So now imagine that you are going to someone else’s house for dinner or for a party, what do you expect them to have done? Most of the time we just want to have a good time. We expect that food is edible and the place is clean enough that you aren’t disgusted. Most people do not check the baseboards and corners for dust and cobwebs. Most people are not expecting a 5 course meal with each course presented artistically and served at it pique temperature. Instead you expect to spend time with your host and fellow guest, to have delightful conversation, and relax.

Our expectations for ourselves are often higher than other’s expectations of us. Martha was so overwhelmed with being a good host to Jesus that she became worried and distracted and was not able to spend time with him. What she thought Jesus wanted of her in order to be a good host, doing all the housework, was not what Jesus actually wanted of her, to sit and listen.

And the same is true for us. We have these expectations in mind about what it means to be a good Christian – worshiping regularly, not sinning, giving money to the church and charities, volunteering our time. And those are all great things, but sometimes they get in the way of our faith. Sometimes we are too busy with that checklist that we aren’t able to truly listen to the word.

It happens all the time, Christians are too rushed to be in worship on time, or worried about saying the correct response, or adults are worried that their children remain quiet or one becomes distracted by making sure they remember to talk to so and so after worship about the committee meeting later in the week, Christians, including us (especially pastors) get so worried about being perfect and distracted by the details that we are not able to listen to God’s word, when that is what we are suppose to be doing.

In committee meetings we get bogged down with the details, with making sure that a program is the best use of our resources or that we are obeying all city ordinances and not breaking health code violations or OSHA laws that we aren’t able to do ministry. We get worried about being perfect and distracted by the details that we are not able to do God’s work, even when that is what we are suppose to be doing.

In evangelism efforts, we become worried about increase worship attendance often in order to meet the church’s budget. We get worried about being perfect and distracted by the details that we are not able to tell other’s about God’s grace, even when that is what we are suppose to be doing.

Our expectations for ourselves are high, or should I say what we think God expects of us are high expectations. In last week’s gospel when the lawyer asks what must he do to inherit eternal life he answers his own question by saying “to love the Lord your God with all your heart, all your soul, all your strength and all your mind, and your neighbor as yourself.” Well that is an awfully big to do list. Those are expectations we are never going to meet; we will never live up to them, always falling short.

But maybe we are putting those expectations too high. Mary sat at Jesus feet and listened to him and probably even asked a few questions. Last week in the story that Jesus tell, the Good Samaritan takes care of a stranger. That is all Jesus wants, for us to take the time to listen to his word, for us to take the time to help out those in need. Put Jesus first, let everything else follow.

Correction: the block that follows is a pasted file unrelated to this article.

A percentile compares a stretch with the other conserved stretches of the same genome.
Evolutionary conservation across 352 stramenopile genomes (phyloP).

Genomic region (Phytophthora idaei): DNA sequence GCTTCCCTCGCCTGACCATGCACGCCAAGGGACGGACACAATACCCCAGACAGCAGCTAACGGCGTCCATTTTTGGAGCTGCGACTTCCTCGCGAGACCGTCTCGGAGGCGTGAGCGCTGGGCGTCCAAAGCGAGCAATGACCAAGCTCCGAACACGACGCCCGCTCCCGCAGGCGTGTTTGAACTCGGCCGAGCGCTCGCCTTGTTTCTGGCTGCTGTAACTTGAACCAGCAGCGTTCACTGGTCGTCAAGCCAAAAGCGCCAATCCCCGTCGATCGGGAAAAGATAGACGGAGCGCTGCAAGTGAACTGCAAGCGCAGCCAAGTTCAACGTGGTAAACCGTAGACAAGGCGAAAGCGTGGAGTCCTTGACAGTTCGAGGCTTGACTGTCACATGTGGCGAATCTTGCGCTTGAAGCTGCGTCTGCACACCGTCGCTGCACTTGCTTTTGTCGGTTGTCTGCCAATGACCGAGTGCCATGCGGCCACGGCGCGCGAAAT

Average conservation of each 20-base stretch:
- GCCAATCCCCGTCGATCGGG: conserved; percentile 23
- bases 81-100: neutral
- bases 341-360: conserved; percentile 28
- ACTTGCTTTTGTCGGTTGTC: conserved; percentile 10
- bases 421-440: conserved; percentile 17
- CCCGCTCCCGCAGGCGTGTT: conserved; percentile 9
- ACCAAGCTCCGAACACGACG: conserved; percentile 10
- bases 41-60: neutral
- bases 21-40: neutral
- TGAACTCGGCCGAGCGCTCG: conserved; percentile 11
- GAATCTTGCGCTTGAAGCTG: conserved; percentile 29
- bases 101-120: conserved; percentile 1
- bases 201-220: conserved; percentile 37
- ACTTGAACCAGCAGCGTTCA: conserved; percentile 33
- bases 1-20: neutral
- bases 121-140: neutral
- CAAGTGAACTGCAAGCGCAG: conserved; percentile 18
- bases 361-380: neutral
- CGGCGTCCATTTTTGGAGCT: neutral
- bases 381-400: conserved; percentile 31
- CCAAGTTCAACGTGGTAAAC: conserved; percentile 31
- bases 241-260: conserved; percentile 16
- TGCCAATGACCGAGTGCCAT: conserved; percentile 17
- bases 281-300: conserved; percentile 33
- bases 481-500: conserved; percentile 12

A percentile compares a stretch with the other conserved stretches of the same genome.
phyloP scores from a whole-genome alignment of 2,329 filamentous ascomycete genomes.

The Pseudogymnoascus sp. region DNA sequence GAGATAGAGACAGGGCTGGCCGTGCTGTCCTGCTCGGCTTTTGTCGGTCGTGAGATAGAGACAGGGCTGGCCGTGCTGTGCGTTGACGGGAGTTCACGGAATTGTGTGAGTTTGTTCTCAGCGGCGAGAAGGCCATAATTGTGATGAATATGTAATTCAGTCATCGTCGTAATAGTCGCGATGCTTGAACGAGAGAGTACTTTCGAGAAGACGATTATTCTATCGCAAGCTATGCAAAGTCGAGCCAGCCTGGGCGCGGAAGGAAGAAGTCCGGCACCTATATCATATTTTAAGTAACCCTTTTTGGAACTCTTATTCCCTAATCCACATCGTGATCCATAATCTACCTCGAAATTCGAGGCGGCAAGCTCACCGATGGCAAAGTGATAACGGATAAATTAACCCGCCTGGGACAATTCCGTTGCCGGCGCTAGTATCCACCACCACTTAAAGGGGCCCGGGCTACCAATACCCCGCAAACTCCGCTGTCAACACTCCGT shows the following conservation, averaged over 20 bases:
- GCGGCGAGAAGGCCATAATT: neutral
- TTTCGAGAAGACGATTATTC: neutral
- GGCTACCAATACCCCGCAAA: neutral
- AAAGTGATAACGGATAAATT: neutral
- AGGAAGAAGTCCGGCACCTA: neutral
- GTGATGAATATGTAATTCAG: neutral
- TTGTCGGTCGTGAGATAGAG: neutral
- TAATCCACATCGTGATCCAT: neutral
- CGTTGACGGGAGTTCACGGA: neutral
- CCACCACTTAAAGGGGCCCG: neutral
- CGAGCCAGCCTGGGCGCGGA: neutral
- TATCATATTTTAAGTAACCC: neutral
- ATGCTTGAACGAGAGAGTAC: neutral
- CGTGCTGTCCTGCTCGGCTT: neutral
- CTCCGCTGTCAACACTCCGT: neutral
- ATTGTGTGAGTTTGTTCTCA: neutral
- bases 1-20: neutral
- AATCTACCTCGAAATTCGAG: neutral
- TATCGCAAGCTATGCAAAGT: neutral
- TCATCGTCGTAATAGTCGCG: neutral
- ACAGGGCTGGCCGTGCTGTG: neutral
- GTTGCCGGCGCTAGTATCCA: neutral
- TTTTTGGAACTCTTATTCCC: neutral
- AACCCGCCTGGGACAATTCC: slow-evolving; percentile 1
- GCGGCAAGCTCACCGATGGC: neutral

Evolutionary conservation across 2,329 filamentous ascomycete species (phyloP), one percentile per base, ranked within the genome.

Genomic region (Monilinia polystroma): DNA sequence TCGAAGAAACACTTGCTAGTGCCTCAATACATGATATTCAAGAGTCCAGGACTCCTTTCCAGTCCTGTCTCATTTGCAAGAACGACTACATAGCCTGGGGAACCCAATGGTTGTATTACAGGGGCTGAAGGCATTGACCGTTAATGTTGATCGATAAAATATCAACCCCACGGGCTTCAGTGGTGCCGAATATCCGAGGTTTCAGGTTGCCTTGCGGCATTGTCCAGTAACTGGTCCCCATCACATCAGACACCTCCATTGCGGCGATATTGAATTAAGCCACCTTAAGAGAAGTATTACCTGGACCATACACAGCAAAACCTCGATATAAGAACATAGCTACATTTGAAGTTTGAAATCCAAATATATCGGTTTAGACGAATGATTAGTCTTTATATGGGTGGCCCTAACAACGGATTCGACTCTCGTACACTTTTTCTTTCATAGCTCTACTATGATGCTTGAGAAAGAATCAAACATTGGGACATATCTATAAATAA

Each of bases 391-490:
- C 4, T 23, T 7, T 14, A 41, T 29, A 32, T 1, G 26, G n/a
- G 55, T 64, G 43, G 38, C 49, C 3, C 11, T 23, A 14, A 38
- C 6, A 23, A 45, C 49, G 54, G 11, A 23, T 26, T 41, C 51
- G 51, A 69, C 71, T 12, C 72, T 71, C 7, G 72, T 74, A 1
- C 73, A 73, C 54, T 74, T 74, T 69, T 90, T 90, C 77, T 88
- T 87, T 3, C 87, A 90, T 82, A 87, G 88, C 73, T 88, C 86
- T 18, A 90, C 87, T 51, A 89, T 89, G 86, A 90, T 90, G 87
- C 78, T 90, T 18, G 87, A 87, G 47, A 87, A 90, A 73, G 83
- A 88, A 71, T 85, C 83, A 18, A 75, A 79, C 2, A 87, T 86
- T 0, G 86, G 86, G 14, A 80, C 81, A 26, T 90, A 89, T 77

In commentaries and Sunday School lessons on today’s gospel, Martha often gets pictured as someone who always runs around and never stops to listen to Jesus and Mary gets classified as someone who never does housework and only spends her days listening to Jesus. But we can’t be that extreme and I’m sure Mary and Martha wasn’t that extreme. I’m sure Mary did housework when it was need, but she also knew when it was not needed, when the dishes and vacuuming and cleaning could wait to another time. Mary puts Jesus, and not housework first.

And by doing so Jesus will not be taken away from her. Because Mary put Jesus first, she will always have Jesus, even after his death, even when her brother Lazarus dies. She will have Jesus in her moments of doubt, she will have Jesus throughout her life.

And so too, when we put Jesus first, when we forget about the details, the distractions and give up our worries we will always have Jesus. When we take the time to truly listen to God’s word in worship, we will truly worship. When we take the time to truly do ministry, then God’s work will happen in this world. When we take the time to tell others about Jesus, others will hear about his love and grace in this world.

And when we do that Jesus will never be taken away from us. Jesus is with us when we worship, when we do ministry, when we tell others about him and once Jesus is with us, he will never depart us. He is with us in our moments of joy and happiness and our periods of sorrow and despair. He is with us when we have moments of complete faith and in our moments of doubts. Jesus is with us today and that can never be taken away from us, regardless of what we think he expects from us.

Monday, July 12, 2010

Questions about Hospitality

Good Morning!

I hope you all had a rest-filled weekend and are gearing up for the week ahead.

Just somethings to mark on your calendar and then I will get to the readings for this coming week.
Sunday August 1st will be an outdoor worship and church picnic Bring your lawn chairs for worship and a side dish or dessert to share, plus any yard games. Hot dogs and hamburgers will be provided by Ancona's. In case of bad weather we will still have lunch, though inside and we will worship indoors that week and hope to then move outside on the 8th.

Yesterday council decided to have a pasta dinner on Saturday September 25 as a kick-off to raise funds to help renovated the basement. Mark your calendars! More details to come.